Two social media disinformation campaigns exploiting tensions in Russia and Ukraine were identified and deactivated on Facebook over the weekend, according to two senior executives at social network parent company Meta.
An operation thwarted by Meta’s security team involved about 40 accounts described as “inauthentic” with profile pictures believed to have been artificially generated, Threat Disruption Director David Agranovich said Sunday night. The fictional characters operated across the internet, Meta employees said, including Twitter, YouTube, Telegram and two Russian social networks.
The campaign also included bogus websites resembling news outlets that claimed to be based in Kyiv, with the people behind the sites posing as editors and expert sources.
The operation was linked to a campaign previously detected and removed by Facebook in April 2020. At the time, the activity originated from Russia, the Donbass region and two media outlets in Crimea.
“The campaign had very limited following through its online presence,” Agranovich said.
When Meta took action against the accounts, they had fewer than 4,000 followers on Facebook and less than 500 on Instagram, Agranovich said. The security team did not specify the total number of impressions or views received by inauthentic posts.
Another operation involved the specific targeting of Facebook accounts belonging to members of the Ukrainian military, as well as politicians and a journalist. The profiles were used to share YouTube videos portraying Ukrainians as weak and surrendering to Russia, which Facebook says was done by compromising the accounts likely via personal email. A video showed Ukrainian soldiers coming out of a forest waving a white flag.
Meta employees did not disclose the total number of compromised accounts, calling them only “a handful”. They also did not reveal the names behind the accounts, citing privacy concerns.
While Facebook described the number of affected accounts as minimal, the phishing operation that led to the compromise was reportedly widespread and attributed by cybersecurity researchers to a previously known disinformation campaign called “Ghostwriter”.
“Ghostwriter has previously targeted the NATO alliance, seeking to erode support for the organization,” said Ben Read, director of cyber espionage analysis at cybersecurity firm Mandiant. “I wouldn’t be surprised if similar operations occur in the near future.”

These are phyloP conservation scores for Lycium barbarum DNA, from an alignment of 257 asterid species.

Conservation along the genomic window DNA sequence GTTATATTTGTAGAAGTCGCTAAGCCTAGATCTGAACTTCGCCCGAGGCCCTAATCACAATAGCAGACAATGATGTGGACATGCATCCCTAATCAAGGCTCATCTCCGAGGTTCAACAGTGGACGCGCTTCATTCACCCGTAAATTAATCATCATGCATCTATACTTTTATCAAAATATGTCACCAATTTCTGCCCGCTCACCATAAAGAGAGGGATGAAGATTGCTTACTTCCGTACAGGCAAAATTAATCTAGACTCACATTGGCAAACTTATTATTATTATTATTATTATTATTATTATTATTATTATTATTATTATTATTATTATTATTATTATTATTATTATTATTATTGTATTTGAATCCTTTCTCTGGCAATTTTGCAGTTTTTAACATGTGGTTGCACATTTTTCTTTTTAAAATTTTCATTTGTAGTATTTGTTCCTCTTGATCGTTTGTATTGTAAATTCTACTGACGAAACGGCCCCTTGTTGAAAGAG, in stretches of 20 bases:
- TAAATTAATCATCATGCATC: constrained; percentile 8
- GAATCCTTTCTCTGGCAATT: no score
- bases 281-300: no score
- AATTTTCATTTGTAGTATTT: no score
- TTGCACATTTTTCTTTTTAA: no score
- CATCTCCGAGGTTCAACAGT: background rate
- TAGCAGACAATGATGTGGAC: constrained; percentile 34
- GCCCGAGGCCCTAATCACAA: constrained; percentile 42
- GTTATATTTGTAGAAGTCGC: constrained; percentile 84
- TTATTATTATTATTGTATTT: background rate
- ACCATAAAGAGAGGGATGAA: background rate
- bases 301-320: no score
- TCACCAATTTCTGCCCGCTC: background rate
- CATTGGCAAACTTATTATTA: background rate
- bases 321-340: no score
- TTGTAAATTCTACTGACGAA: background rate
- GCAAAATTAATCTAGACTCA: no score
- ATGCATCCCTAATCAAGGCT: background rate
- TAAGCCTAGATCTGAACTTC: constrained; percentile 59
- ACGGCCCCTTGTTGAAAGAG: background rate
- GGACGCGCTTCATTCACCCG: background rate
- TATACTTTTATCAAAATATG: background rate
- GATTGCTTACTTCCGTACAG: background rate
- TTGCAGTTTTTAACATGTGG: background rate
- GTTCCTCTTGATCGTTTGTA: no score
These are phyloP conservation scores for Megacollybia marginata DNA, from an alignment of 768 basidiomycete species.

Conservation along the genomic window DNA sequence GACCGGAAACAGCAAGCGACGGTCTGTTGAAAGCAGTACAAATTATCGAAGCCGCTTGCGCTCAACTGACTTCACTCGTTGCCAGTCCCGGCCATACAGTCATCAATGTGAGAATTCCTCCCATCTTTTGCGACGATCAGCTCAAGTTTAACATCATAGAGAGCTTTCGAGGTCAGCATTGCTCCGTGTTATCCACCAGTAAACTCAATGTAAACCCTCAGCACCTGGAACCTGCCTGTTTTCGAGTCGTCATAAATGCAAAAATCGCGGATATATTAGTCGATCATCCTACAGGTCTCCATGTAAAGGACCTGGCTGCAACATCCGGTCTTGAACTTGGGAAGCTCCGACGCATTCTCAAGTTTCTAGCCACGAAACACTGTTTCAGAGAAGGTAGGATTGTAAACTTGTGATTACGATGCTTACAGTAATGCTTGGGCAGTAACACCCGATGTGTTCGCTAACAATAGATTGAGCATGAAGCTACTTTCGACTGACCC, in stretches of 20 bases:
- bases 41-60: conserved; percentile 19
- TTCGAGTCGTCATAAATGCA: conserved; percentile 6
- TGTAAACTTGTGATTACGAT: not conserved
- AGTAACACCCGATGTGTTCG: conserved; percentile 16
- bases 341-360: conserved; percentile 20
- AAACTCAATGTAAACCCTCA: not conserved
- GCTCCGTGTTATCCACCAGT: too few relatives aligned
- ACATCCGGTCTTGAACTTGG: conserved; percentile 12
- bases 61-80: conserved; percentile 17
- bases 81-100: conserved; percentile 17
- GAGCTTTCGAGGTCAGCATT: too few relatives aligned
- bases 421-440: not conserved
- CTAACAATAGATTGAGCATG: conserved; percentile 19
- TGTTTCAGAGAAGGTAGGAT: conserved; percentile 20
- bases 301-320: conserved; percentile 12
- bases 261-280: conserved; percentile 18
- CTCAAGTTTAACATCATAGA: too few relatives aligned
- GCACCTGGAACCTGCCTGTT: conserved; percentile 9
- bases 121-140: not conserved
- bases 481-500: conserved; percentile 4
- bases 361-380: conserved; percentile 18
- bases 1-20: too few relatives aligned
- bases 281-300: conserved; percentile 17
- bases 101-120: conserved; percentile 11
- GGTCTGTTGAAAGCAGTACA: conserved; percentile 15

Mandiant has linked the “Ghostwriter” campaign to the Belarusian military, and concerns remain about the exploitation of Ukrainians’ personal data.
“Leaks of misleading or fabricated documents from Ukrainian entities could be exploited to promote narratives favorable to Russia and Belarus,” Read said.
ABC News has tracked the spread of misinformation related to Ukraine and Russia on online forums and social media.
In one example, a video that appeared to show a man with his leg blown off was shared by a Russian separatist militia on Telegram last week. The stump of the man’s leg was blurry.
“Ukrainian punishers continue the genocide of the civilian population of Donbass,” reads the caption of the video.
But other unblurred videos from the scene show the man was actually an amputee. There is no blood and the attachment for a prosthetic leg is clearly visible.
At Meta, Facebook increased its fact-checking capacity in Russia and Ukraine and added new features to protect Ukrainians and help them lock down their accounts and verify privacy settings. Meta will now also extend some of these features to Russia in an effort to protect against increased targeting of Russian protesters, the company said.
Earlier this week, Russian state media was banned from running ads or monetizing the platform.
Responding to calls for Meta to shut down Facebook and Instagram in Russia, vice president of global affairs Nick Clegg said the company does not want to restrict services for Russians protesting and organizing against the war.
“The Russian government is already limiting our platform to prevent these activities,” Clegg said in Tweet on Sunday. “We believe that disabling our services would silence an important expression at a crucial time.”
ABC News’ Jack Date and Alice Chambers contributed to this report.